Abstract 11091: Excess Circulating B-Type Natriuretic Peptide (BNP): A Previously Unsuspected Cause of Severe Orthostatic Hypotension
Introduction: The pathophysiology of orthostatic hypotension (OH) is multifactorial, but may be generally characterized by the presence of relative or absolute systemic volume depletion and/or inadequate vasoconstriction that undermine hemodynamic compensation to movement to upright posture. In this setting (i.e. euvolemic or hypovolemic OH patients (pts) with normal cardiac systolic function), increased circulating levels of B-type natriuretic peptide (BNP) and its amino-terminal cleavage fragment (NT-proBNP) would not be expected. Specifically, while the diuretic and vaso-relaxant properties of BNP could contribute to OH, BNP is primarily secreted from left ventricular (LV) myocytes in response to increased myocardial wall stress in association with volume overload conditions.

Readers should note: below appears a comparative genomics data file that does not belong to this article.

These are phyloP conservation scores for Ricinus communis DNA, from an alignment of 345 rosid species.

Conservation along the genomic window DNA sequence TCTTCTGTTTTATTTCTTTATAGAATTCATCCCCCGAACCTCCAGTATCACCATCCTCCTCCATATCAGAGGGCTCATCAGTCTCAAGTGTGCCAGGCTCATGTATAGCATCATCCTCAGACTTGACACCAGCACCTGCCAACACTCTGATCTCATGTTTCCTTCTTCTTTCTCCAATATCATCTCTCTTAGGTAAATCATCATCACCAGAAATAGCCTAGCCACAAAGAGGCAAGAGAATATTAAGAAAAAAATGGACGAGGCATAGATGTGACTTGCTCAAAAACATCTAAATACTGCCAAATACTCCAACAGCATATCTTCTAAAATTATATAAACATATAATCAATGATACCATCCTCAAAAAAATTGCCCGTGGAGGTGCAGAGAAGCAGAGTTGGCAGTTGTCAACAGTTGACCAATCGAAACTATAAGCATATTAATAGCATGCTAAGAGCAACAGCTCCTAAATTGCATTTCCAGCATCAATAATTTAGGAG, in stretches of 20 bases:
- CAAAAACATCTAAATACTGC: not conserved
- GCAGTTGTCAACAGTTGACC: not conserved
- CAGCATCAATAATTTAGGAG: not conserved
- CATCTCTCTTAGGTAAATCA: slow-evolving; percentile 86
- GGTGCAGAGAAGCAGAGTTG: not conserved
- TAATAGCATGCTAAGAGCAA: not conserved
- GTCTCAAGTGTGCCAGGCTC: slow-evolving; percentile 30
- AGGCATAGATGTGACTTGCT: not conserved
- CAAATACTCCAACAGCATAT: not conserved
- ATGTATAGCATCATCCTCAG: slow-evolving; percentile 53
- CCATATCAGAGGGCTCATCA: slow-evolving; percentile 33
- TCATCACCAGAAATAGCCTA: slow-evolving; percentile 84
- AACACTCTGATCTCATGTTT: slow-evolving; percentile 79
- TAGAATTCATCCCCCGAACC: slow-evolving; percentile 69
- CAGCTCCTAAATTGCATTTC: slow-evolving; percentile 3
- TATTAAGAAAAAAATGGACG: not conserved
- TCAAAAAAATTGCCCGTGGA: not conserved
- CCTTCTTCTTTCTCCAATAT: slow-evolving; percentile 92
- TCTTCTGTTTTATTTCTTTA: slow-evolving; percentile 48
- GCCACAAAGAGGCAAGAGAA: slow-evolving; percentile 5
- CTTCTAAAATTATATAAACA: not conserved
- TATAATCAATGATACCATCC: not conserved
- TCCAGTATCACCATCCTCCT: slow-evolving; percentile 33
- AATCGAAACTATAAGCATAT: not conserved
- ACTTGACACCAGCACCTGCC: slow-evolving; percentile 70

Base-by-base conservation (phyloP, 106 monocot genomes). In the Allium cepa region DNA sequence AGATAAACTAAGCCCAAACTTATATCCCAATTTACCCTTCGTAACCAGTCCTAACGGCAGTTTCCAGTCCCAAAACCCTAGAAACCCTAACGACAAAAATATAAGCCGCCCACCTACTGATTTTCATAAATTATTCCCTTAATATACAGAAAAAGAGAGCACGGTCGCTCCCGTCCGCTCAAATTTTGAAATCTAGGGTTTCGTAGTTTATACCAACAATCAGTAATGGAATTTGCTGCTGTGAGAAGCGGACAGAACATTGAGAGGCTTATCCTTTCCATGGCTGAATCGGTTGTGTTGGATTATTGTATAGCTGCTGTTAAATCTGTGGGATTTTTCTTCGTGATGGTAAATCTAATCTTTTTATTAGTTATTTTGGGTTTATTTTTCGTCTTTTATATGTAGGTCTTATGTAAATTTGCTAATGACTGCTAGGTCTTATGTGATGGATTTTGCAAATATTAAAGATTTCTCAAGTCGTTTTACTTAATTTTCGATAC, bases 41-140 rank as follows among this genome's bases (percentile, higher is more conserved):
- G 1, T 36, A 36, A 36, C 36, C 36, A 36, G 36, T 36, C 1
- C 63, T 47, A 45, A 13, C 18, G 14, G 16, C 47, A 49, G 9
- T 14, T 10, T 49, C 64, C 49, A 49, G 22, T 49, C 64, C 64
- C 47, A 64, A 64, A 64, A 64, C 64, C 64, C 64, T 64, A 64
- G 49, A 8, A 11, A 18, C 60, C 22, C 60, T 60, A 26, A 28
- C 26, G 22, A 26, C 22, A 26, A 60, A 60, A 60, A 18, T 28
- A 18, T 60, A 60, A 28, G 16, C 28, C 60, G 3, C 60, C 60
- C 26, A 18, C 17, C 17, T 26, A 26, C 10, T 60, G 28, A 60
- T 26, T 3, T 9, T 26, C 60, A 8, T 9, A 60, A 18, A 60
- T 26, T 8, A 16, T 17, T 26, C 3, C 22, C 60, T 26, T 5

Methods: We describe findings in 7 pts who presented with severe OH that required aggressive volume resuscitation, but who nonetheless exhibited unexpectedly elevated concentrations of plasma BNP/NT-proBNP. All pts underwent thorough endocrine and echocardiographic evaluations and right heart catheterization.
Results: On initial presentation with OH, NT-proBNP concentrations (pg/ml) in the 7 pts were 2570, 3480, 4110, 6880, 2490, 6680 and 8860 (normal value <300). All patients had normal LV systolic and diastolic function except for mild LVH in one case. Right heart catheterizations were consistent with euvolemia or hypovolemia with appropriate response to intra-catheterization volume resuscitation. Follow-up ranged from 1 to 10 months with NT-proBNP monitoring. Requirement for volume repletion therapy closely tracked alterations of NT-BNP concentrations.
Conclusion: In select, but as yet not fully understood circumstances, unexpectedly elevated levels of BNP / NT-proBNP in the setting of euvolemia or hypovolemia may provide a previously unsuspected basis for severe symptomatic OH.
- © 2013 by American Heart Association, Inc.